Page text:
Traditionally, urban mobility is about moving people from one location to another location within or between urban areas. Policy makers, urban and transport planners, and engineers spend huge amounts of time and money to improve urban mobility, based on two basic assumptions:
- People need to move in order to access housing, jobs and urban services, such as education and entertainment.
- People prefer motorized mobility to non-motorized mobility, because the former is economically more efficient than the latter, especially as cities grow and the society becomes more affluent.
"These historic new standards set ambitious, but achievable, fuel economy requirements for the automotive industry that will also encourage new and emerging technologies. We will be helping American motorists save money at the pump, while putting less pollution in the air." This is how Transportation Secretary Ray LaHood announced the new national standards for passenger cars and light trucks today.
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Dans cette vidéo, Makhtar Diop, vice-président pour la région Afrique de la Banque mondiale, explique, alors qu’il traverse le fleuve Congo, pourquoi ce voyage du président de la Banque mondiale et du secrétaire général des Nations Unies, est une occasion historique de renforcer le processus de paix dans la région.
This somewhat provocative question was the title of a conference hosted by Oxford and Standard Charter this week in London. My answer was: "No, not tomorrow; but yes, eventually – especially if China continues to vigorously pursue economic reform."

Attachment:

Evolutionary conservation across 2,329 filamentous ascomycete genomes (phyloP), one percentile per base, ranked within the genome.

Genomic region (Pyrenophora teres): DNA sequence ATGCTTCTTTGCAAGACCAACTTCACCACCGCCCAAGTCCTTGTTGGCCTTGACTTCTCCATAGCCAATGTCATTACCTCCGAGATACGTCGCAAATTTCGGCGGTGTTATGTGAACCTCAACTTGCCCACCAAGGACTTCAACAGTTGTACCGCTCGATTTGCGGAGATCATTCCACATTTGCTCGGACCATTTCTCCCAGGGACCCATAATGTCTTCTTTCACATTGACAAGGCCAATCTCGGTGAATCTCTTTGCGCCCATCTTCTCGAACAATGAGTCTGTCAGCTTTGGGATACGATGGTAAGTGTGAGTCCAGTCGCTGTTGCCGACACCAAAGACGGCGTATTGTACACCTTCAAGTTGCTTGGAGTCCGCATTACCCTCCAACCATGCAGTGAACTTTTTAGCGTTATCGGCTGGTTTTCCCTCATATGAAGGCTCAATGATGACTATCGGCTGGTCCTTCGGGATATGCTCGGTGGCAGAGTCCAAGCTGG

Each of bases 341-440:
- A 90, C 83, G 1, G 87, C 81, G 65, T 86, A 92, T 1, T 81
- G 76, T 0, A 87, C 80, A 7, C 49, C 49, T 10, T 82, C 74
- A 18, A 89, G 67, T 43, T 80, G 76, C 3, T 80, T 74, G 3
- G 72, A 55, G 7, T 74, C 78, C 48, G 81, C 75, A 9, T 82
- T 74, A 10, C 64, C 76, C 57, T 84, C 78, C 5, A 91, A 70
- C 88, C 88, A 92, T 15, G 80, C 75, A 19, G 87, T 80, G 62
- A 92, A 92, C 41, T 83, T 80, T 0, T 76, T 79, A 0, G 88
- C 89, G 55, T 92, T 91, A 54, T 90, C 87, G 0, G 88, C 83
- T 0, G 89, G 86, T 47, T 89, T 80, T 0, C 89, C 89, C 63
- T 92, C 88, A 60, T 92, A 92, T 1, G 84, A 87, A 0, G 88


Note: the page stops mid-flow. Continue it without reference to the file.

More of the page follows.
The reason that China cannot be the engine of global growth tomorrow is straight-forward. For the last decade an awful lot of the final demand in the world has come from the U.S. That era is over for the time being as U.S. households now concentrate on rebuilding their savings. No one country can fill the gap left by the slowdown in U.S. consumption: Japan, Germany, and China together have less consumption than the U.S., so no one of them can replace the U.S. as the major source of demand in the world. It's not realistic to expect China to play that role. But we are probably moving into a more multi-polar period in which there is more balanced growth in all of the major economies.